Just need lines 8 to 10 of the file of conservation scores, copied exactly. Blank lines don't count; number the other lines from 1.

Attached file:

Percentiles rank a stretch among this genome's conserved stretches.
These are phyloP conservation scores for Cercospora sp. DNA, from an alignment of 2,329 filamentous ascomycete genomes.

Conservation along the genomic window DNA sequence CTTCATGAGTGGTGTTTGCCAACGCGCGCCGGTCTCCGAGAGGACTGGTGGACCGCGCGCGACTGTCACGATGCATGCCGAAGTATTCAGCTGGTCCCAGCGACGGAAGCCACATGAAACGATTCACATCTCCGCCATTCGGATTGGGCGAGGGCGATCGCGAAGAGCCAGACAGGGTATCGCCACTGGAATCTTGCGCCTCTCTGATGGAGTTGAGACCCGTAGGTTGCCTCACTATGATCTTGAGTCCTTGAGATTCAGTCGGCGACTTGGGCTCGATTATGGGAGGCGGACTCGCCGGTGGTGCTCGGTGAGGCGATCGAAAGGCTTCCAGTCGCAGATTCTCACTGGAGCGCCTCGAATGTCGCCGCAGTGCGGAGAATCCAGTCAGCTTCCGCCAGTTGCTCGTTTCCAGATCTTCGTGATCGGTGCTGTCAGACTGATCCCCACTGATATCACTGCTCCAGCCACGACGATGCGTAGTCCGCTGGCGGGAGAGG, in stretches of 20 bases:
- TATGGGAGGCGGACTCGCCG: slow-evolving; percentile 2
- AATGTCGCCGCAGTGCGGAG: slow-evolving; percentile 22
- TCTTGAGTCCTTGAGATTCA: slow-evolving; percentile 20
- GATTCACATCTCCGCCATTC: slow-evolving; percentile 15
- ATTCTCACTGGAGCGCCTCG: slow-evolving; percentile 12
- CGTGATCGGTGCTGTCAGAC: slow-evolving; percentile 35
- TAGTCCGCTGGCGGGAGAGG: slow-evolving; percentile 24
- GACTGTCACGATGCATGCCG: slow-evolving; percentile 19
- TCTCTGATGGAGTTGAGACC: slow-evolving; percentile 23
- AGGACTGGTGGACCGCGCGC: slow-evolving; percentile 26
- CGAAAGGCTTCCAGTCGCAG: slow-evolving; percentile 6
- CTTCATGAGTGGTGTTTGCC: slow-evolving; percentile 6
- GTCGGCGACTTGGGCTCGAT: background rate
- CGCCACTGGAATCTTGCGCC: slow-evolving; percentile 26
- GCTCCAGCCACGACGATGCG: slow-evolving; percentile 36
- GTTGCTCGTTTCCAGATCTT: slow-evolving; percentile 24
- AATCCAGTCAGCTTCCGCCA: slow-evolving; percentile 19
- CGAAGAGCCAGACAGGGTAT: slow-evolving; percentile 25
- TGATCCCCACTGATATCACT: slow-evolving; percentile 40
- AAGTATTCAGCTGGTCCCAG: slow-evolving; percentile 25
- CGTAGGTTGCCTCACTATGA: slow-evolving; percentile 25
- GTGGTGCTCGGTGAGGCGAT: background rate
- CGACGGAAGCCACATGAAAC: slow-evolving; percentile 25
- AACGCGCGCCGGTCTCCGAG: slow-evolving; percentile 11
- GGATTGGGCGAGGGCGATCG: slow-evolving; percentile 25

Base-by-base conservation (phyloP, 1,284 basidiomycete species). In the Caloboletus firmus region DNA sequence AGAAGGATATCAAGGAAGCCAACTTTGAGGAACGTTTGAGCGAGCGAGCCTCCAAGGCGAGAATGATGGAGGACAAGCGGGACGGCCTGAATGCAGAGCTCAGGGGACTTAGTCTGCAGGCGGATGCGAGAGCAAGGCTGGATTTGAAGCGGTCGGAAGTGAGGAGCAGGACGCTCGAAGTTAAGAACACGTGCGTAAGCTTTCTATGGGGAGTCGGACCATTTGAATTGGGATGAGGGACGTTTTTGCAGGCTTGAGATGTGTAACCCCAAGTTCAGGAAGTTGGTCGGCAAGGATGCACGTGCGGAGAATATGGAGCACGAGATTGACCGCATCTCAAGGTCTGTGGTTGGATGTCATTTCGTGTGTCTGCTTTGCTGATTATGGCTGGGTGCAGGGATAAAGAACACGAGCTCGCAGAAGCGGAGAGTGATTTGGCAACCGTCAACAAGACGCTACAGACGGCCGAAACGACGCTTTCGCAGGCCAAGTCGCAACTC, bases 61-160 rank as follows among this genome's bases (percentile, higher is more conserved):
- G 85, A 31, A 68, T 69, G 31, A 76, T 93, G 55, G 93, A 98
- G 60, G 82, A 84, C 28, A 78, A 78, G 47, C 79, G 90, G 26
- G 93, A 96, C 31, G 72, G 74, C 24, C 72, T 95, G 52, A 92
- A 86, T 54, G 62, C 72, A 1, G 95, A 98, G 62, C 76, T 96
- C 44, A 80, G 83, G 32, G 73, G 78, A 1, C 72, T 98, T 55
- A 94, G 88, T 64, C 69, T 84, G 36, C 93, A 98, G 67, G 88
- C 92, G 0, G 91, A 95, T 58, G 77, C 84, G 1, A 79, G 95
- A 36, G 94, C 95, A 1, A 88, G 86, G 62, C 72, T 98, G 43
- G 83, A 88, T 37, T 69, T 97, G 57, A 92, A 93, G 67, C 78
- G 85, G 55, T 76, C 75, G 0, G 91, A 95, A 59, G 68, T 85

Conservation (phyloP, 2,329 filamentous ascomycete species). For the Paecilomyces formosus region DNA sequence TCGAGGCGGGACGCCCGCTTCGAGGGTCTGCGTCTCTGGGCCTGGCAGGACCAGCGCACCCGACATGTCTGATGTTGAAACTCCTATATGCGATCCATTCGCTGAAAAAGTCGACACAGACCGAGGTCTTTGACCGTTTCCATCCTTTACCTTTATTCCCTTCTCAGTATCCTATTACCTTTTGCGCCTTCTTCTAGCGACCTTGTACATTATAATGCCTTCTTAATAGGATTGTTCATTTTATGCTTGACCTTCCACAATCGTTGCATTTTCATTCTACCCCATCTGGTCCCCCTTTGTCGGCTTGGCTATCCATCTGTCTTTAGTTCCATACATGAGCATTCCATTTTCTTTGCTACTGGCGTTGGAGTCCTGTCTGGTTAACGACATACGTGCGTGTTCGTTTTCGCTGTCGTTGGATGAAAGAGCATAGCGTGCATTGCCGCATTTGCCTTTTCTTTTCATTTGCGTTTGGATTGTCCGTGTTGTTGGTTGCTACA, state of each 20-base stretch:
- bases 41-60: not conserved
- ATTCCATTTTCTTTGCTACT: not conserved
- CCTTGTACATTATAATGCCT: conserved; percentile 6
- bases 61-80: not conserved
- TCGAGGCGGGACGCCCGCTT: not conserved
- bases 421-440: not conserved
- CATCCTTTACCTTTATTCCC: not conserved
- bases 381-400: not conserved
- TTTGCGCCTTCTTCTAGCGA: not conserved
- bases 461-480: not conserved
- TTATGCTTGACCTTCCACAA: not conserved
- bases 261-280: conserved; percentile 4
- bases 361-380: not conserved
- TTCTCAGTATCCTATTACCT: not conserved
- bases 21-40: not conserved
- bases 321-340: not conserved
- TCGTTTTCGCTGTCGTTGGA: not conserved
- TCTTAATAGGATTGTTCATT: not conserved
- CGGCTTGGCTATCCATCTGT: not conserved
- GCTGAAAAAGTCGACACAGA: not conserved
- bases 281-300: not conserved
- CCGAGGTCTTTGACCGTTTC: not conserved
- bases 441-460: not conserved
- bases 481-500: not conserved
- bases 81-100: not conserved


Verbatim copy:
- ATTCTCACTGGAGCGCCTCG: slow-evolving; percentile 12
- CGTGATCGGTGCTGTCAGAC: slow-evolving; percentile 35
- TAGTCCGCTGGCGGGAGAGG: slow-evolving; percentile 24